Residents said they would long remember how they discovered the spill.

Don Doukoullos, 69, who lives about two miles south of the pumping station in Hermosa Beach, walked downstairs in his home Sunday for breakfast and was hit by a foul odor.


At first, he thought his wife was cooking rutabagas.

Then, he found black water coming out of a pipe in a storage area under his basement.

A few hours later, they saw the black liquid seeping through the grout of his tile basement floor. “It was stinky, stinky,” said his wife, Fredda, 64.

Walker said he was getting ready for a party that he had won from a local radio station when he looked outside Sunday morning and saw gray water gushing out onto the beach.


The pipe was about 200 yards from his apartment.

His guests did not stay long. “It kind of killed our party,” he said.

The power in the pumping station probably went off about 9 a.m. After noticing the alarm problem, officials sent crews to inspect the pumping stations.

When inspectors arrived at the 27th Street station about 10 a.m., they looked into the pump area and saw 15 feet of sewage covering the pumps and electrical panels.


Friess, the sanitation department head, said he believes the power to the pumps was interrupted, causing the sewage to back up in a nearby holding tank and in the sewer lines.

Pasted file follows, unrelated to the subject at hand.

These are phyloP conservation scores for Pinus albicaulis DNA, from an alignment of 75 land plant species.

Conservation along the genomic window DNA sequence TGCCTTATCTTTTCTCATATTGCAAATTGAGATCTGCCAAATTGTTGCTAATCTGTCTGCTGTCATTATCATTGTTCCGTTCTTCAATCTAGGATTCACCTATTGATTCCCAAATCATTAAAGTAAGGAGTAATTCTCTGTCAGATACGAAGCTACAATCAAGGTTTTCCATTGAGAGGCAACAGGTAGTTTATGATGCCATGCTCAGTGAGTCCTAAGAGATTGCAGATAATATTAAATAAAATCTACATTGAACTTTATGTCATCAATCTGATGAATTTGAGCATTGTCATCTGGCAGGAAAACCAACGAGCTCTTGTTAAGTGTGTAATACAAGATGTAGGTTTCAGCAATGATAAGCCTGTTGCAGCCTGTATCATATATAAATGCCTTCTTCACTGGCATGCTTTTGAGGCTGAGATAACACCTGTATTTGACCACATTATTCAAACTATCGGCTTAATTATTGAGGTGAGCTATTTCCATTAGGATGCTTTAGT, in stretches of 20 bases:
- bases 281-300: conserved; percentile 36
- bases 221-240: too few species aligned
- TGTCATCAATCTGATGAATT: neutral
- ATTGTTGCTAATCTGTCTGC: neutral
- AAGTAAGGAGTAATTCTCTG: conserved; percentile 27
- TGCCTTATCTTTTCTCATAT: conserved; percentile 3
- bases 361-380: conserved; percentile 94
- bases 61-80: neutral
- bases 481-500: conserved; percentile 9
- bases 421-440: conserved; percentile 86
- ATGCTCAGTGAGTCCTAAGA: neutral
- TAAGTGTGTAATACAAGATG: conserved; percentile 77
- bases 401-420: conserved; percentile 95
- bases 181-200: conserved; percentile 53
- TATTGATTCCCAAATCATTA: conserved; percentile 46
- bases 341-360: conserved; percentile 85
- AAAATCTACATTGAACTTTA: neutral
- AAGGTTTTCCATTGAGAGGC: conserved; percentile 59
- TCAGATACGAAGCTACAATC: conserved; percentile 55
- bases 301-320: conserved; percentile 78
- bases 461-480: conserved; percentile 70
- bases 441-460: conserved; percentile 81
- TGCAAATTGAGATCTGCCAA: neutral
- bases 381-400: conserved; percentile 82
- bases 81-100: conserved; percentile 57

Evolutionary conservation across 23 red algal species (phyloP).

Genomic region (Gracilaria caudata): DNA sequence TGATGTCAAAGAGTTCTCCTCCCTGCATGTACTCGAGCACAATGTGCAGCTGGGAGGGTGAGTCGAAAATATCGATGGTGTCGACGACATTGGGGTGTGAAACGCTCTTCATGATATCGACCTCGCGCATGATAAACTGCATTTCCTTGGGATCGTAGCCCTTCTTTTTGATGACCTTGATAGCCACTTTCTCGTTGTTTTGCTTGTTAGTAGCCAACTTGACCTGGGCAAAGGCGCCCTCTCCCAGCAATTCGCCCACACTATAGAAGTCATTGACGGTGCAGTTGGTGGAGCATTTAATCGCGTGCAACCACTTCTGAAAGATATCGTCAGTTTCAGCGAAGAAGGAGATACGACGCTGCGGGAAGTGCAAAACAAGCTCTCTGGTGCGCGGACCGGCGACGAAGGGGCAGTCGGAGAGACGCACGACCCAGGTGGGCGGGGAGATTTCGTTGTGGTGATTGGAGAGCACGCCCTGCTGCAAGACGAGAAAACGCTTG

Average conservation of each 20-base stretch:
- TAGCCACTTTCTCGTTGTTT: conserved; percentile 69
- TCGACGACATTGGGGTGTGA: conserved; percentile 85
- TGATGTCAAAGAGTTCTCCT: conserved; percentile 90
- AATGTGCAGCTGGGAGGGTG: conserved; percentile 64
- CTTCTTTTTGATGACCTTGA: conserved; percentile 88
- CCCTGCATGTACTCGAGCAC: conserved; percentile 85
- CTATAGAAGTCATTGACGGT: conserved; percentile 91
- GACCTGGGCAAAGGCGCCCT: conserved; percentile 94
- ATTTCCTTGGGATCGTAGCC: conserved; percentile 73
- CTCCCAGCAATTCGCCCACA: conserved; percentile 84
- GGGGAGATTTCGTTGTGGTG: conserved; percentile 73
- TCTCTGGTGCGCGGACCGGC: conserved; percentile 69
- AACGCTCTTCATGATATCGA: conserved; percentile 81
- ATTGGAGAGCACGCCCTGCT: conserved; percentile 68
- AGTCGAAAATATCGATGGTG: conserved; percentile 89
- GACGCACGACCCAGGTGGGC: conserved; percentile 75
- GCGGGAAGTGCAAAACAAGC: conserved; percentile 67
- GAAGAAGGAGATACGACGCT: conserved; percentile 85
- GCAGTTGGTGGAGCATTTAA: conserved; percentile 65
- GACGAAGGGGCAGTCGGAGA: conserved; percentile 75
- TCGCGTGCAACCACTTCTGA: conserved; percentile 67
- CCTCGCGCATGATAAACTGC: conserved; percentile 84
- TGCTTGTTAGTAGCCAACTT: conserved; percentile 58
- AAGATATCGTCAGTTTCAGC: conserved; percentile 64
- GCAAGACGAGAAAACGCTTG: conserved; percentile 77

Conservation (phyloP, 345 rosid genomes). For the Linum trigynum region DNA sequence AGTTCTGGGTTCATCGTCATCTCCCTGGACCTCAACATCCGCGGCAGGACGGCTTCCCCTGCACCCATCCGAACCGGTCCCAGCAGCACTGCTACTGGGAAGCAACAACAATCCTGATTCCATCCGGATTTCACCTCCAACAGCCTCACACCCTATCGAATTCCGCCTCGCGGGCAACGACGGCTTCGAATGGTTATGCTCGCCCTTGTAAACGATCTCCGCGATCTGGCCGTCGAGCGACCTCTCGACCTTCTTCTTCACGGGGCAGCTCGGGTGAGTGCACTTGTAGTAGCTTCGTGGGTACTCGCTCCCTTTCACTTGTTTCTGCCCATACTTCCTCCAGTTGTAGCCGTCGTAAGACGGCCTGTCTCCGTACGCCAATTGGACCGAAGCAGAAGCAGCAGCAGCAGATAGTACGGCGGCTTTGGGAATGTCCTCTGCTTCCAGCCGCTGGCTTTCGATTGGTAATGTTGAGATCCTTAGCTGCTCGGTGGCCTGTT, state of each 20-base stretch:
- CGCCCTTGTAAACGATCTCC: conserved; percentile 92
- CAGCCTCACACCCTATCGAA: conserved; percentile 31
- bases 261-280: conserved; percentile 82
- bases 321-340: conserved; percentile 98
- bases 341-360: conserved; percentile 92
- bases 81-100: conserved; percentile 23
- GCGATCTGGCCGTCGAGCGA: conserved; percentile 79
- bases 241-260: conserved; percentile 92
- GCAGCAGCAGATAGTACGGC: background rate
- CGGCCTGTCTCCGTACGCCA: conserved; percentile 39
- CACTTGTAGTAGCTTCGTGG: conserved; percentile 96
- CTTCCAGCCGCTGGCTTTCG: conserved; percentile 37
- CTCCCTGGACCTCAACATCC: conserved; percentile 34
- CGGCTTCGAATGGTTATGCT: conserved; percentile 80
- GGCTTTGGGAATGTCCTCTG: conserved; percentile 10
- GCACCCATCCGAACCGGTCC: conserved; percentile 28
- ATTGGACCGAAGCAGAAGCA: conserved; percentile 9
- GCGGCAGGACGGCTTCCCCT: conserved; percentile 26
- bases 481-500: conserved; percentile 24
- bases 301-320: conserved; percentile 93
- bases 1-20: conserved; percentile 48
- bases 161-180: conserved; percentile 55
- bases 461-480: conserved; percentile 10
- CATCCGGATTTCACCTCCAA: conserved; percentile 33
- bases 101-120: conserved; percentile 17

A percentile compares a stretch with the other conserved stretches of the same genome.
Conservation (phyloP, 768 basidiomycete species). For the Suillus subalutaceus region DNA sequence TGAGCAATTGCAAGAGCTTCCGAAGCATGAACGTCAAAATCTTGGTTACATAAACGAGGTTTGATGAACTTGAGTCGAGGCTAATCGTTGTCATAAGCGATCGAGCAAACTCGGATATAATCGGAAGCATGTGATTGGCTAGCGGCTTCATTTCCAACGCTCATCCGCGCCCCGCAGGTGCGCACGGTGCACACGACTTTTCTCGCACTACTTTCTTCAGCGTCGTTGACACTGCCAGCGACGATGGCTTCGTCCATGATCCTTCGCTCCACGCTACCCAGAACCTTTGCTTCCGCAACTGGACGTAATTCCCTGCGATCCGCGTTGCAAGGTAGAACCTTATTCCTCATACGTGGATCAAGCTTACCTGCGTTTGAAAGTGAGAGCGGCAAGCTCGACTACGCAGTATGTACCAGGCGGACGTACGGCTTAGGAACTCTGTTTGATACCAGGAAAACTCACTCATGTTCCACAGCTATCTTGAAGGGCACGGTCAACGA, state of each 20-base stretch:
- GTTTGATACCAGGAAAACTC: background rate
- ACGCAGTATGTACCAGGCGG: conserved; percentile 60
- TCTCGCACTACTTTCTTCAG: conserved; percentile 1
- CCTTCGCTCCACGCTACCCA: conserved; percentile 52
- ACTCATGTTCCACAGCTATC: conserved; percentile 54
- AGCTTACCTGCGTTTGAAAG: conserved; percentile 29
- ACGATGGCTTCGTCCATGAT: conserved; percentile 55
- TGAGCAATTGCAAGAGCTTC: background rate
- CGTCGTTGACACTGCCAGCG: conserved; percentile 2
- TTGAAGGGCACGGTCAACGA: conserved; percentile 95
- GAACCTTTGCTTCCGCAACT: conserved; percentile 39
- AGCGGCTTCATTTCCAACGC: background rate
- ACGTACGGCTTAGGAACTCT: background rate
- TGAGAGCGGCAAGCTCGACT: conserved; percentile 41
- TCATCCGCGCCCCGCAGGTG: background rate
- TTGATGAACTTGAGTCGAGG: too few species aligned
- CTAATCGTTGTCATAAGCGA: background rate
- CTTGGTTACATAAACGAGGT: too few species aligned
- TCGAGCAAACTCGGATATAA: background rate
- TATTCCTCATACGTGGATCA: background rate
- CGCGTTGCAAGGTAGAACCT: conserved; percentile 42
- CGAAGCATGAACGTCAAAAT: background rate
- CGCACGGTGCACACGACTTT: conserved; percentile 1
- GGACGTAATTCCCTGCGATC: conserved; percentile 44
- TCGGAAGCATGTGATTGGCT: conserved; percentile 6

The water could have been flowing as fast as 3,700 gallons per minute from Hermosa Beach and Manhattan Beach, Friess said.

He said his department was still working on a timeline, but he believed it was about 10 a.m. when the cover at 20th Street blew out and the holding tank started to overflow into the mechanical area.

The rising sewage short-circuited an electrical panel that controls the flow of the wastewater.


By 11 a.m., his department had heard complaints from the homeowners in Hermosa Beach.

“It was basically just disgusting,” said lifeguard Fernando Boiteux, a 20-year veteran. “I have never seen such an amount of sewage spill in my lifeguard career. It was nasty, black, terrible.”

Crews from the Los Angeles County Department of Beaches and Harbors started piling up sand berms to contain the spill in the early afternoon, officials said. But the sewage made it past part of a berm.

Sanitation crews have been vacuuming the water into trucks and dumping it back into functional parts of the sewage system.


Other crews were working on restoring the pumps, and the first one came back online about 1 a.m. Monday.

By Monday afternoon, a few more beaches north of the spill had been closed. About 400,000 gallons of sewage had been cleaned up by the trucks.

There were dark muddy patches of sand on some parts of the beach, but most of the sewage had dried or drained into the sand. There were still bits of toilet paper under a child’s swing set below the hole in 20th Street.

Bernard Franklin, program manager for the water quality program, a part of the county’s Department of Health Services, said his agency needs to test ocean water to see how far the plume spread and watch the levels of bacteria.


While the size of the ocean helps to dilute sewage, fecal matter in the water still presents a serious health hazard, Franklin said.

“Most of that material is going to be on the surface,” he said. “Most people in the ocean at this particular time are surfers. Their mucus membranes are at the surface. You don’t want to get that in your mouth, nose or eyes.”